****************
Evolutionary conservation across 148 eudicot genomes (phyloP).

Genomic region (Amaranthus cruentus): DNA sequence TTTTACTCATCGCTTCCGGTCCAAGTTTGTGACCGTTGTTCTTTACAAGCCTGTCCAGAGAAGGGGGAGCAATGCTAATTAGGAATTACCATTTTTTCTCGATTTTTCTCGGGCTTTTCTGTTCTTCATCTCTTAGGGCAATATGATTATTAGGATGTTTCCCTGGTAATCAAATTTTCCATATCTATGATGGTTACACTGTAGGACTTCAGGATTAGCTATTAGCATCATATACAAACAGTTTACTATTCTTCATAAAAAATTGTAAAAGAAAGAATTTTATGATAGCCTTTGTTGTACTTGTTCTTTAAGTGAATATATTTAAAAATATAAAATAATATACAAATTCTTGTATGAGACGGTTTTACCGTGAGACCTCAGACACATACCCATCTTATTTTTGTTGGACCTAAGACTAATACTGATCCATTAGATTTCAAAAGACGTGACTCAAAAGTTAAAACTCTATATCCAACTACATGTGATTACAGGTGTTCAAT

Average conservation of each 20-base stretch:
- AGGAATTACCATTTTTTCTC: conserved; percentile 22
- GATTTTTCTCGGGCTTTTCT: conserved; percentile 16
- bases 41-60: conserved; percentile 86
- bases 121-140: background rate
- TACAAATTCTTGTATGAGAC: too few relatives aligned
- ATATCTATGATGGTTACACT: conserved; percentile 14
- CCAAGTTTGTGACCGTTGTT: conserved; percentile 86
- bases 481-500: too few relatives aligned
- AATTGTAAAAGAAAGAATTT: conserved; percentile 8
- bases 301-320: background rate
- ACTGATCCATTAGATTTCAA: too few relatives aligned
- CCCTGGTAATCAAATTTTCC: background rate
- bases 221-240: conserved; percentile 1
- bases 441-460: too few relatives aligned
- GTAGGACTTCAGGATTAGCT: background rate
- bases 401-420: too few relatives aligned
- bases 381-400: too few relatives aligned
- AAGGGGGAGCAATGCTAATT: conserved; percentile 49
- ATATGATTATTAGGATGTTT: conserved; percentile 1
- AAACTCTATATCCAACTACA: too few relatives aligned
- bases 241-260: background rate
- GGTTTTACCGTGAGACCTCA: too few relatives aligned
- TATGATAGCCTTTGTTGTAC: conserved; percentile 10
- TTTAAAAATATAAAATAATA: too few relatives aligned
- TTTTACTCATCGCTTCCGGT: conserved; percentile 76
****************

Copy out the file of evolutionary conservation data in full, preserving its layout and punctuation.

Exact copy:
Evolutionary conservation across 148 eudicot genomes (phyloP).

Genomic region (Amaranthus cruentus): DNA sequence TTTTACTCATCGCTTCCGGTCCAAGTTTGTGACCGTTGTTCTTTACAAGCCTGTCCAGAGAAGGGGGAGCAATGCTAATTAGGAATTACCATTTTTTCTCGATTTTTCTCGGGCTTTTCTGTTCTTCATCTCTTAGGGCAATATGATTATTAGGATGTTTCCCTGGTAATCAAATTTTCCATATCTATGATGGTTACACTGTAGGACTTCAGGATTAGCTATTAGCATCATATACAAACAGTTTACTATTCTTCATAAAAAATTGTAAAAGAAAGAATTTTATGATAGCCTTTGTTGTACTTGTTCTTTAAGTGAATATATTTAAAAATATAAAATAATATACAAATTCTTGTATGAGACGGTTTTACCGTGAGACCTCAGACACATACCCATCTTATTTTTGTTGGACCTAAGACTAATACTGATCCATTAGATTTCAAAAGACGTGACTCAAAAGTTAAAACTCTATATCCAACTACATGTGATTACAGGTGTTCAAT

Average conservation of each 20-base stretch:
- AGGAATTACCATTTTTTCTC: conserved; percentile 22
- GATTTTTCTCGGGCTTTTCT: conserved; percentile 16
- bases 41-60: conserved; percentile 86
- bases 121-140: background rate
- TACAAATTCTTGTATGAGAC: too few relatives aligned
- ATATCTATGATGGTTACACT: conserved; percentile 14
- CCAAGTTTGTGACCGTTGTT: conserved; percentile 86
- bases 481-500: too few relatives aligned
- AATTGTAAAAGAAAGAATTT: conserved; percentile 8
- bases 301-320: background rate
- ACTGATCCATTAGATTTCAA: too few relatives aligned
- CCCTGGTAATCAAATTTTCC: background rate
- bases 221-240: conserved; percentile 1
- bases 441-460: too few relatives aligned
- GTAGGACTTCAGGATTAGCT: background rate
- bases 401-420: too few relatives aligned
- bases 381-400: too few relatives aligned
- AAGGGGGAGCAATGCTAATT: conserved; percentile 49
- ATATGATTATTAGGATGTTT: conserved; percentile 1
- AAACTCTATATCCAACTACA: too few relatives aligned
- bases 241-260: background rate
- GGTTTTACCGTGAGACCTCA: too few relatives aligned
- TATGATAGCCTTTGTTGTAC: conserved; percentile 10
- TTTAAAAATATAAAATAATA: too few relatives aligned
- TTTTACTCATCGCTTCCGGT: conserved; percentile 76